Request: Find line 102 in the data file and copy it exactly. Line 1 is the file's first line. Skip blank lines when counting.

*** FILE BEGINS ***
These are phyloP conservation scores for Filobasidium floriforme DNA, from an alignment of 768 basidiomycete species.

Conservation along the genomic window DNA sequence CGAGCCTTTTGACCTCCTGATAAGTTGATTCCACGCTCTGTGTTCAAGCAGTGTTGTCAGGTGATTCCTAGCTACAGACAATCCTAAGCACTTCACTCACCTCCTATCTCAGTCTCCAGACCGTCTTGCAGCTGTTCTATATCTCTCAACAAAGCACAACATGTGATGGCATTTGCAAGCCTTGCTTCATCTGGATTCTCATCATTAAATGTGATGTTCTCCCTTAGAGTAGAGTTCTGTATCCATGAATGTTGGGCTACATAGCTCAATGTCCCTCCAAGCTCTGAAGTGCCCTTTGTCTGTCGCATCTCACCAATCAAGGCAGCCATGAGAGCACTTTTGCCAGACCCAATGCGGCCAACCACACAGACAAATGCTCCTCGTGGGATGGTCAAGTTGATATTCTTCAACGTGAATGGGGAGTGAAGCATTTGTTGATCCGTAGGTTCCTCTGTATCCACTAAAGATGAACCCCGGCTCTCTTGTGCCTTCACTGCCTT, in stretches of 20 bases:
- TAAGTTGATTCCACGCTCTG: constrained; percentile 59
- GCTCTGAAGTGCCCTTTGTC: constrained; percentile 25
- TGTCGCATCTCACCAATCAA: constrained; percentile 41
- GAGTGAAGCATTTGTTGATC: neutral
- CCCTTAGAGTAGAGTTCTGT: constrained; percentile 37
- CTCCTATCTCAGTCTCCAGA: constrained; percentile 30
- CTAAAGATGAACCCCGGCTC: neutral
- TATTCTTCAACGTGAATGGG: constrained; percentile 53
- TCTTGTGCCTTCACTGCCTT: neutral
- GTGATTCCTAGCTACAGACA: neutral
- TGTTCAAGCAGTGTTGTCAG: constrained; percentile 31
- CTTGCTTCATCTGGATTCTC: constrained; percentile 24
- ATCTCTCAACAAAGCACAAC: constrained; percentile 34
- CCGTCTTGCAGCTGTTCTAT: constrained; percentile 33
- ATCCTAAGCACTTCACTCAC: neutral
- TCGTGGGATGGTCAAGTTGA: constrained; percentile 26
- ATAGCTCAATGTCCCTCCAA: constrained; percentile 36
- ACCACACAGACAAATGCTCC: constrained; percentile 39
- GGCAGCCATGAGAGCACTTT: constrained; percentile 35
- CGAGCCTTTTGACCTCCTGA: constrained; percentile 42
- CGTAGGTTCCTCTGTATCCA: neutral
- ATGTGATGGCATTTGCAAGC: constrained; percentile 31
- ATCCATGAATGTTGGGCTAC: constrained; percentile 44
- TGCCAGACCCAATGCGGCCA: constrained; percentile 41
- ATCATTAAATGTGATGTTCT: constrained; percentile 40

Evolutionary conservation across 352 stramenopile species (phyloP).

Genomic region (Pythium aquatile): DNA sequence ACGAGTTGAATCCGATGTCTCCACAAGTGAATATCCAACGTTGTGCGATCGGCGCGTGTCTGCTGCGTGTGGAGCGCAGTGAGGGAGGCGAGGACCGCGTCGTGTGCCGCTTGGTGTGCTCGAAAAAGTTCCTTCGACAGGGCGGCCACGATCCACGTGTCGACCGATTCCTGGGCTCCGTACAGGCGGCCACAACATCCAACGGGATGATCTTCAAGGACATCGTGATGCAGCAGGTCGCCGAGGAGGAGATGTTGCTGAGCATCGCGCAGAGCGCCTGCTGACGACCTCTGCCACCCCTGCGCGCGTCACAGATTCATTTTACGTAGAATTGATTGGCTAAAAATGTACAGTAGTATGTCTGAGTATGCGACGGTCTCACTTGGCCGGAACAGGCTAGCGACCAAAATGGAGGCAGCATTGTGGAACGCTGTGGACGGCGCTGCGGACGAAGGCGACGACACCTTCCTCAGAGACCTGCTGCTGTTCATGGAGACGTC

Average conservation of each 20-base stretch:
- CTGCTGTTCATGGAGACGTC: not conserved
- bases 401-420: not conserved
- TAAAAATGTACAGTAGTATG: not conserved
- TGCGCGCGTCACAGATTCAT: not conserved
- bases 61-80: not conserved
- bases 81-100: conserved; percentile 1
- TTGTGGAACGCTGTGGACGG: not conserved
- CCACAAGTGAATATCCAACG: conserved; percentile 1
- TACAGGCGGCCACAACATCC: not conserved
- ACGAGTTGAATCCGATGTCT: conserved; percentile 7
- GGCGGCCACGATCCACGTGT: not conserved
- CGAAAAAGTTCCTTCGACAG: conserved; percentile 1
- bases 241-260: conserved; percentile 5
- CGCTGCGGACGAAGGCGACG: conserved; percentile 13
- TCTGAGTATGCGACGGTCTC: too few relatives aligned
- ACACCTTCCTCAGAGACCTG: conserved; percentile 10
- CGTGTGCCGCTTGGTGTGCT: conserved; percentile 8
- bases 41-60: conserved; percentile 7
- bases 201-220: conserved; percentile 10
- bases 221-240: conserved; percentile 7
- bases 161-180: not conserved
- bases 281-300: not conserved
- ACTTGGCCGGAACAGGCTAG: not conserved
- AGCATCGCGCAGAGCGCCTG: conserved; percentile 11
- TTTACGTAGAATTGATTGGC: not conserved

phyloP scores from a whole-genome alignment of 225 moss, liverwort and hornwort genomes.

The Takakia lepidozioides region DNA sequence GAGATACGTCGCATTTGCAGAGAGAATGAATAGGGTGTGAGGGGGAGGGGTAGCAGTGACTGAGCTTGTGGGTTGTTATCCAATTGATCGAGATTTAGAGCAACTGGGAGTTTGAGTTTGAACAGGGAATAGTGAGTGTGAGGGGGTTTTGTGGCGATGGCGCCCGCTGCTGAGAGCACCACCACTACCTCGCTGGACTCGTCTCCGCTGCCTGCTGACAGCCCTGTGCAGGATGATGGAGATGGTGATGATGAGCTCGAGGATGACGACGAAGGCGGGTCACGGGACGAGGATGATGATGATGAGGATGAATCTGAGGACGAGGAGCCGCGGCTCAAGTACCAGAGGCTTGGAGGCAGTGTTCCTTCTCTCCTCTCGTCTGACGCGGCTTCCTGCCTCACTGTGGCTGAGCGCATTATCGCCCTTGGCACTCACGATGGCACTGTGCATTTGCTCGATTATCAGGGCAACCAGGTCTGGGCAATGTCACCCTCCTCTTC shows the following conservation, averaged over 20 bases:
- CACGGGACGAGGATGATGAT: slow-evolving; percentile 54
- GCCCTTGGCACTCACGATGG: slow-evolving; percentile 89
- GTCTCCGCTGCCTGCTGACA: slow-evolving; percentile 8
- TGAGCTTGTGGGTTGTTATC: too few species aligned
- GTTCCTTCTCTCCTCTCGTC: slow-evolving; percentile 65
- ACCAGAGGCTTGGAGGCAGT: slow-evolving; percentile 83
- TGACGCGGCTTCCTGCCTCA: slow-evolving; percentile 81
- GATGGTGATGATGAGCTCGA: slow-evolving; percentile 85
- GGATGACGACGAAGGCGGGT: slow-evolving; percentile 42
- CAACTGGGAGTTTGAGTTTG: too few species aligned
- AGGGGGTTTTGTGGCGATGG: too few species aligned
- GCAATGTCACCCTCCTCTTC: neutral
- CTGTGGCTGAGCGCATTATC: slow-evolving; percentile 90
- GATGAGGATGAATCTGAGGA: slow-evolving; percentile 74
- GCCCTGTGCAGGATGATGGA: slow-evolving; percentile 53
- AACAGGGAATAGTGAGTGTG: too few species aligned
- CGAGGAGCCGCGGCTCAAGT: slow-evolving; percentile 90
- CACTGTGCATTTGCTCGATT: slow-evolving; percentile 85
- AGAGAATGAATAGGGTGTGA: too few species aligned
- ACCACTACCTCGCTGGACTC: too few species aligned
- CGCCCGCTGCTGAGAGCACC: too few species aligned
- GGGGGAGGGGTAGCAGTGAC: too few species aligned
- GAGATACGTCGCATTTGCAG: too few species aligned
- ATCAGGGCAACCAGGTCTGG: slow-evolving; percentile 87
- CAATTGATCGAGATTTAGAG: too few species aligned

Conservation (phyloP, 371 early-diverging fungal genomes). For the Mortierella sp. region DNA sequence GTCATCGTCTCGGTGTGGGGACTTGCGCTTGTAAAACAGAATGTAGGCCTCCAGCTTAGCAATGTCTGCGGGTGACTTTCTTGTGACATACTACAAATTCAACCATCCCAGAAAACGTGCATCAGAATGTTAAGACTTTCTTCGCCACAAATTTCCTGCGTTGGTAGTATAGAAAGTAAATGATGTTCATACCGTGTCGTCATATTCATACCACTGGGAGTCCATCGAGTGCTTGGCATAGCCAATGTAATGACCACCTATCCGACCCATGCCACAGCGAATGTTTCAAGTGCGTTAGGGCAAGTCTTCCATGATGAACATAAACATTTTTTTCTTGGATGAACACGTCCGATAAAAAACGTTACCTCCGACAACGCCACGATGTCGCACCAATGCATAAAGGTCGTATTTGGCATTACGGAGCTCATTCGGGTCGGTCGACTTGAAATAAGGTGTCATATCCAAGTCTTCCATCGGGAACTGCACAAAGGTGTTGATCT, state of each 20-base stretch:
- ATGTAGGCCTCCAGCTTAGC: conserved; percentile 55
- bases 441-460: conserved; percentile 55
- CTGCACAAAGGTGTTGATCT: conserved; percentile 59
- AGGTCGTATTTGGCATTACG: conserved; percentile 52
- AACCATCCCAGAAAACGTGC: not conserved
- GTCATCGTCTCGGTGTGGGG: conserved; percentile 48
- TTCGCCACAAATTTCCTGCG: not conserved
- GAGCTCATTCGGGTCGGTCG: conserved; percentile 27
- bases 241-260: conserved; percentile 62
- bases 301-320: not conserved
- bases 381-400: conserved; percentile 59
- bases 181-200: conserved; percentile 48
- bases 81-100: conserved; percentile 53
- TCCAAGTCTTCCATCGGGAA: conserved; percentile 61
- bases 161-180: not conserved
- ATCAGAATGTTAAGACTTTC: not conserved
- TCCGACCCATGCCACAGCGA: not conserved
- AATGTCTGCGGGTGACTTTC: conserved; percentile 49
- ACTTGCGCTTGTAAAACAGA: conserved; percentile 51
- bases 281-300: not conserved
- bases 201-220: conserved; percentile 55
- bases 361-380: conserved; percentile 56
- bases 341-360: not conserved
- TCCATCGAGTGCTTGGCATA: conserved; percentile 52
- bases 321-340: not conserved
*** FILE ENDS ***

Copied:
- ACTTGCGCTTGTAAAACAGA: conserved; percentile 51